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Old December 15, 2012, 04:44 PM   #7
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All I know is that my great-grandfather was a professor of law, and I was brought up to the philosophy that laws which are enforced sporadically or arbitrarily and capriciously are worse than no laws at all, because unequal enforcement generates disrespect and disdain for laws in general.

I have seen nothing in my nearly seven decades on this planet to suggest that my great-grandfather was incorrect in this assessment.
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Old December 15, 2012, 08:45 PM   #8
Frank Ettin
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Quote:
Originally Posted by Aguila Blanca
...I was brought up to the philosophy that laws which are enforced sporadically or arbitrarily and capriciously are worse than no laws at all...
Arbitrary and capricious is one thing, but not every exercise of discretion is arbitrary and capricious.

It might be arbitrary and capricious to pull names out of a hat to decide who to charge and prosecute. It would be an abuse of discretion to systematically prosecute only persons of a certain race or religion. But it is another thing, for example, for federal prosecutorial authority to decide not to use available, limited resources to prosecute relatively benign misconduct that is legal under state law.
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Old December 15, 2012, 09:02 PM   #9
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Its human nature to want to receive equal treatment. I understand the prosecutor has discretion but for whatever reason this somehow seems different. I guess I will have to ponder it some more.

This does seem to set a dangerous precedent. A state can ignore a federal law and the feds publicly accept it... Don't have any idea how it will all work out in the courts.. Popcorn Time!!!

Certainly some lawyer somewhere will eventually leverage this situation to the hilt. It also may give states like Arizona encouragement to do the same with other issues they disagree with the fed on... I may have to leave the tundra for desert...
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Old December 15, 2012, 09:13 PM   #10
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Aguila Blanca,

Your great-grandfather was a very wise man.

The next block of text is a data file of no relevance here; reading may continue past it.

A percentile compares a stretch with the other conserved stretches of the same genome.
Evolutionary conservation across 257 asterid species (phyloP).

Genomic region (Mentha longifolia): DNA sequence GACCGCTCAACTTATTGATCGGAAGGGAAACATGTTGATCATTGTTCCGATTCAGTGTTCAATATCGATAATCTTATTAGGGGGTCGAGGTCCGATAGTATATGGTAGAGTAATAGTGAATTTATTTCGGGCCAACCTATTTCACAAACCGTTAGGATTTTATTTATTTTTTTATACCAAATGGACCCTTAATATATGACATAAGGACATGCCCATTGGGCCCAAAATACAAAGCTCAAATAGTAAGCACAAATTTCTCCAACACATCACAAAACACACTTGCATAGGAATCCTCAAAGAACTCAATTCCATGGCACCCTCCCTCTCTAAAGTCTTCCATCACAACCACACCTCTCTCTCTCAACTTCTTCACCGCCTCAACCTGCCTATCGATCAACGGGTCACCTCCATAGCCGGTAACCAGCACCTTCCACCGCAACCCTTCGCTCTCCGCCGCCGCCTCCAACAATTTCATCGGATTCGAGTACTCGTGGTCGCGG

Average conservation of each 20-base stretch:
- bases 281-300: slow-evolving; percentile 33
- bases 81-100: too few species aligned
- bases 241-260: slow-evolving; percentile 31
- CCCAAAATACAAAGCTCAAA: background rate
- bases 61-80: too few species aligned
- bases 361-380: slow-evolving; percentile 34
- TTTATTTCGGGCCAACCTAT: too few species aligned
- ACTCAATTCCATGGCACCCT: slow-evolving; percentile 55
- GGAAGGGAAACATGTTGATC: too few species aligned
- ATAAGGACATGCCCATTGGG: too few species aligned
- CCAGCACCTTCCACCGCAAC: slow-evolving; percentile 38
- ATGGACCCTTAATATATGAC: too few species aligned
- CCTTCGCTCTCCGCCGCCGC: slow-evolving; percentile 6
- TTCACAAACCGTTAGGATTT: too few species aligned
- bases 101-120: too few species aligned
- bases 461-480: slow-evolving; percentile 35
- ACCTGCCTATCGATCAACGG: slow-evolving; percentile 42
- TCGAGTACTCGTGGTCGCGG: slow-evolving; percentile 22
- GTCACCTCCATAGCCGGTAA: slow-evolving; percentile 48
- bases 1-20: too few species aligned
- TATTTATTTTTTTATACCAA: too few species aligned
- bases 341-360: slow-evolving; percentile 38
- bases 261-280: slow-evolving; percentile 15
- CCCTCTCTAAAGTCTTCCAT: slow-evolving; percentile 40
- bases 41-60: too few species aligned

And sadly, there does not appear to be many people left these days in power positions with the same thoughts as your great-grandfather.

Some years ago I was standing in the court house in Cols., Ohio with a very prominent Ohio defense attorney and our conversation was about certain past cases in which it was puzzling that either the defendant walked when they were obviously guilty or visa versa, found guilty with very little evidence.

I'll never forget the statement he made nor the, more or less, smirk on his face when he said this:

" Do you know who sits in the top floor of this building?"

My response: "NO"

His answer:

" Monty Hall.... This place is like 'Lets Make a Deal'. If you've got the money, I can get you out of it".

The sad reality is, this has been the general attitude for years. And seeing some of the more 'high rolling' crime figures do business right in front of LE eye's, go to court time after time and walk time after time, there must be something to what my attorney acquaintance said.

Too, I know another fella that has had 5 DUI's, still has drivers license, still drinks/drives and basically laughs about his situation. He'll be the first to tell ya what has gotten him off thus far. Money, and a lot of it.
The last time (about 1 1/2 yrs. ago)he walked into his counselors office facing DUI charges, his attorney wouldn't even take the case for under $20,000. He's used the same attorney over the years and all his DUI's have occurred within the same county.

What's wrong with this picture???

Have the laws been enforced and prosecuted equally for everyone???...IMO, it would take a very,very naive person to think so.